Off-campus study programs are renowned for bringing together people with no previous connections. This is most obvious when a group of five girls are sent into the wilds of Siberia for a week-long trip surrounded by twice as many guys twenty-four hours a day. In this instance, the program director (Diana Osipovna) is our only adult female companion—a fortunate circumstance considering that certain situations could otherwise be rendered extremely awkward.
As was already mentioned, our program director is a woman, which means that we occasionally receive special treatment. The gender relationship itself guarantees a stronger connection, and the inequality of numbers only strengthens that tie. Bathroom stops are as frequent as we need them to be; requests for chocolate are met with laughter and a bag of the desired snack; and rooms are assigned with the best view going to the girls.
For example a day-long drive across the upper half of Olkhon Island in Lake Baikal requires several stops along the way for bathroom breaks. After piling out of the two vans Diana Osipovna sent the men off in one direction while the women turned in the other, where she gathered us into a human wall for some personal privacy while we did our business. As an added bonus, we were free to ask all the grammar questions that had been pestering us during the trip. Just the other day, she explained to us the difference between liking something and having a good impression of it.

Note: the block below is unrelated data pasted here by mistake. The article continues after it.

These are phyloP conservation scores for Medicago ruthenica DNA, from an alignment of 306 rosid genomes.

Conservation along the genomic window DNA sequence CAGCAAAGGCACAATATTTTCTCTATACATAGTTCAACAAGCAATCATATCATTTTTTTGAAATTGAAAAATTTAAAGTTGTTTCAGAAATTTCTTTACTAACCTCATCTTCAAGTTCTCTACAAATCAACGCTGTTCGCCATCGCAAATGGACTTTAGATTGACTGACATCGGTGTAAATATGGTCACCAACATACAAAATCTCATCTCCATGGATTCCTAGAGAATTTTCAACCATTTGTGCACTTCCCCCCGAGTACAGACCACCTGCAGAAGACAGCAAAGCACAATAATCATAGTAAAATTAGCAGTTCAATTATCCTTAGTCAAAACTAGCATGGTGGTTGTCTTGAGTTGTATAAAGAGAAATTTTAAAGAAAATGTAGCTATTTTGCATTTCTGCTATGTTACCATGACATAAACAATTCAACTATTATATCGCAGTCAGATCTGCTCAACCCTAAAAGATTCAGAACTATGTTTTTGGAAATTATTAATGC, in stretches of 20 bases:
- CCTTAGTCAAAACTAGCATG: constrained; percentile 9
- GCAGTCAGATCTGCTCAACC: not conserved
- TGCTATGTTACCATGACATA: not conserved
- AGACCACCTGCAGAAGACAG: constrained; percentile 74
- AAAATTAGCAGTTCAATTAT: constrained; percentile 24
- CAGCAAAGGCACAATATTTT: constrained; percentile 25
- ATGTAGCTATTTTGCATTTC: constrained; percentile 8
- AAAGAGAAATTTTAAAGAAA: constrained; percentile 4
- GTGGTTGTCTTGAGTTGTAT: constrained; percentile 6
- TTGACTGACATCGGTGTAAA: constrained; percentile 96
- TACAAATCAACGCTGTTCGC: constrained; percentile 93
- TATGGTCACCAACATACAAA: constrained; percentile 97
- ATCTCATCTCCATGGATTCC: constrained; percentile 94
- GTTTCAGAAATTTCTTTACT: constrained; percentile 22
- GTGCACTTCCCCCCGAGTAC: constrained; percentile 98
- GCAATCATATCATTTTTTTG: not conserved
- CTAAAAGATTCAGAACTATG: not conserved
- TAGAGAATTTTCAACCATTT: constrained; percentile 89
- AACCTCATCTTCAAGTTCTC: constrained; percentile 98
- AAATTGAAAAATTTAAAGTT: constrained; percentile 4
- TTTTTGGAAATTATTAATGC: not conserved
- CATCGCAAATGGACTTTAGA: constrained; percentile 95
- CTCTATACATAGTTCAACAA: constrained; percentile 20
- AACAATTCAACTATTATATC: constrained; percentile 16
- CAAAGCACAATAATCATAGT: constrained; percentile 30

As part of our exposure to the Siberian customs and traditions, we enjoyed the health benefits of the Russian banya. Since we were the girls and there were so few of us, we obviously had first access. Inside the wooden building, you take off your clothing in the first room, wash up in the second (warmer) room, and then enjoy the steam and heat of the innermost room. Wet, green birch branches are provided to thrash each other in order to increase circulation and open up your pores even more than the extreme heat has already opened them. Once you have trouble breathing from the heat, you return to the washing room and pour cold water over your steaming body, closing your pores and rinsing away the dirt and leaves. After about an hour of repeating this process we toweled off and dressed, leaving the banya for the men to enjoy.
Lake Baikal is not only the deepest and purest body of freshwater in the world, but it is also considered to be a sacred site for the native peoples who live nearby. A Buryat legend holds that each swim in Lake Baikal adds one year to your life. For the men this means that it is a test of one’s masculinity to dive into the freezing waters. However, the women have much greater freedom to refuse the adventure, but also receive much more respect when they do immerse themselves.